Bursty precipitation of relativistic electrons has been implicated as a major loss process during magnetic storms. One type of precipitation, microbursts, appears to contain enough electrons to empty the prestorm outer radiation belt in approximately a day. During storms that result in high fluxes of trapped relativistic electrons, microbursts continue for several days into the recovery phase, when trapped fluxes are dramatically increasing. The present study shows that this apparent inconsistency is resolved by observations that the number of electrons lost through microbursts is 10–100 times larger during the main phase than during the recovery phase of several magnetic storms chosen by the Geospace Environment Modeling (GEM) program.
 Essentially all magnetic storms substantially alter the electron radiation belts, and losses play a major role in that alteration [Reeves et al., 2003]. Extensive research has focused on the storm-time acceleration processes [for reviews, see Friedel et al., 2002; O'Brien et al., 2003], but recently interest in loss processes has increased since it has been shown that adiabatic (“Dst”) effects cannot account for all of the apparent electron losses [Kim and Chan, 1997; Li et al., 1997; McAdams and Reeves, 2001]. Specifically, Reeves et al. argued that the net outer radiation belt response to a magnetic storm was a “delicate and complicated balance between the effects of particle acceleration and loss.”
 The two most promising acceleration processes are enhanced radial diffusion caused by drift resonance with ULF waves [Elkington et al., 2003, and references therein], and pitch-angle and energy diffusion caused by cyclotron resonance with VLF chorus waves [Meredith et al., 2002, and references therein]. Of these, the latter has been closely identified with a particular variety of bursty ∼1 MeV precipitation observed at low altitude typically on the dawn side beyond the plasmasphere [O'Brien et al., 2003; Horne and Thorne, 2003]. The cyclotron resonance between chorus and ∼1 MeV electrons near the magnetic equator is thought to result in net diffusion toward 90 degrees pitch-angle and higher energies, whereas beyond ∼15 degrees off the equator the resonant interaction is thought to result in particles being scattered into the loss cone, forming <1 second bursts of precipitation known as microbursts [Lorentzen et al., 2001a; Horne and Thorne, 2003]. Thus, relativistic microbursts serve both as a direct measure of loss and as a proxy for an acceleration process. Quantitative estimates by Lorentzen et al. [2001b] have shown that microbursts may be capable of emptying the outer radiation belt of ∼1 MeV electrons in about 1 day. Yet O'Brien et al.  found that microbursts were more common throughout the recovery phase of magnetic storms that resulted in high ∼2 MeV electron fluxes than in storms resulting in low fluxes.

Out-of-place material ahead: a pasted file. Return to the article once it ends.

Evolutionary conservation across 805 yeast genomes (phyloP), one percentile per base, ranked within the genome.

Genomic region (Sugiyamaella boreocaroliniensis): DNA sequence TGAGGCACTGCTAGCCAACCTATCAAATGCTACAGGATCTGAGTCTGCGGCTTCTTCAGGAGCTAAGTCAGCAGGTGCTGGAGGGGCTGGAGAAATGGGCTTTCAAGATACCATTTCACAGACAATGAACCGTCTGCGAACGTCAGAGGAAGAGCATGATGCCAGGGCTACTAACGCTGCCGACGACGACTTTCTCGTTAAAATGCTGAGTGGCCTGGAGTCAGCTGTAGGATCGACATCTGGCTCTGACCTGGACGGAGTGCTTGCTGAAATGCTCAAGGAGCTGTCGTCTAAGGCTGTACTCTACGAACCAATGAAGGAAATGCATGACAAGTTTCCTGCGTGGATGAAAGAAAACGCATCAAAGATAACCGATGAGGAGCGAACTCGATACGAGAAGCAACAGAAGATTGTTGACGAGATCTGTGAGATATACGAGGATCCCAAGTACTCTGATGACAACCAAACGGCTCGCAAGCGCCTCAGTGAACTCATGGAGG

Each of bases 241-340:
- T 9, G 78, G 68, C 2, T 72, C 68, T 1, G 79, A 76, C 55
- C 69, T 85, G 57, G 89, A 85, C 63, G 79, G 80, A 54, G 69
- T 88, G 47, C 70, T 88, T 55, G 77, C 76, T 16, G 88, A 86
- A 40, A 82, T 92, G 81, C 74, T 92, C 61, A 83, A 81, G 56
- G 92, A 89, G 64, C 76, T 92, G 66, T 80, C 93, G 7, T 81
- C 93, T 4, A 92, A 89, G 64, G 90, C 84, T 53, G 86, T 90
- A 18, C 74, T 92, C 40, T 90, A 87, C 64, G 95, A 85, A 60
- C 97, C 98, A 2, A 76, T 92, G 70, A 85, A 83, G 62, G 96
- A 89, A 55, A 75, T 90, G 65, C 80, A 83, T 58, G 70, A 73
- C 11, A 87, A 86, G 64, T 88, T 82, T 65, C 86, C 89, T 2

In the present study, we build on the earlier work of Lorentzen et al. [2001b] to determine whether microbursts in the recovery phase somehow result in less electron loss than microbursts in the main phase. We note that the microbursts under consideration are much shorter than the longer (minutes to hours) precipitation phenomena that have been tentatively associated with electromagnetic ion-cyclotron (EMIC) waves [Lorentzen et al., 2000; Millan et al., 2002], but which may also play a substantial role in electron losses.
 The seven magnetic storms listed in Table 1 have been selected by the Geospace Environment Modeling (GEM) community for focused study. Of these storms, October 1998, October 2000, and March 2001 will be the focus of our study because the only vehicle capable of measuring MeV microbursts, the Solar Anomalous and Magnetospheric Particles EXplorer (SAMPEX), was not spinning and was in a roughly dawn-dusk polar orbit ideal for observing microbursts on the dawn side. SAMPEX was spinning during the May 1997 event, so that event is not included, as the spin affects the quantification of microbursts. The September 1998 storm had some contamination from a Solar particle event, and so it will only be included in some qualitative comparisons. We provide only qualitative results for the October 2001 and April 2002 events because SAMPEX was in a roughly noon-midnight orbit, causing it to miss much of the presumed microburst activity on the dawn side.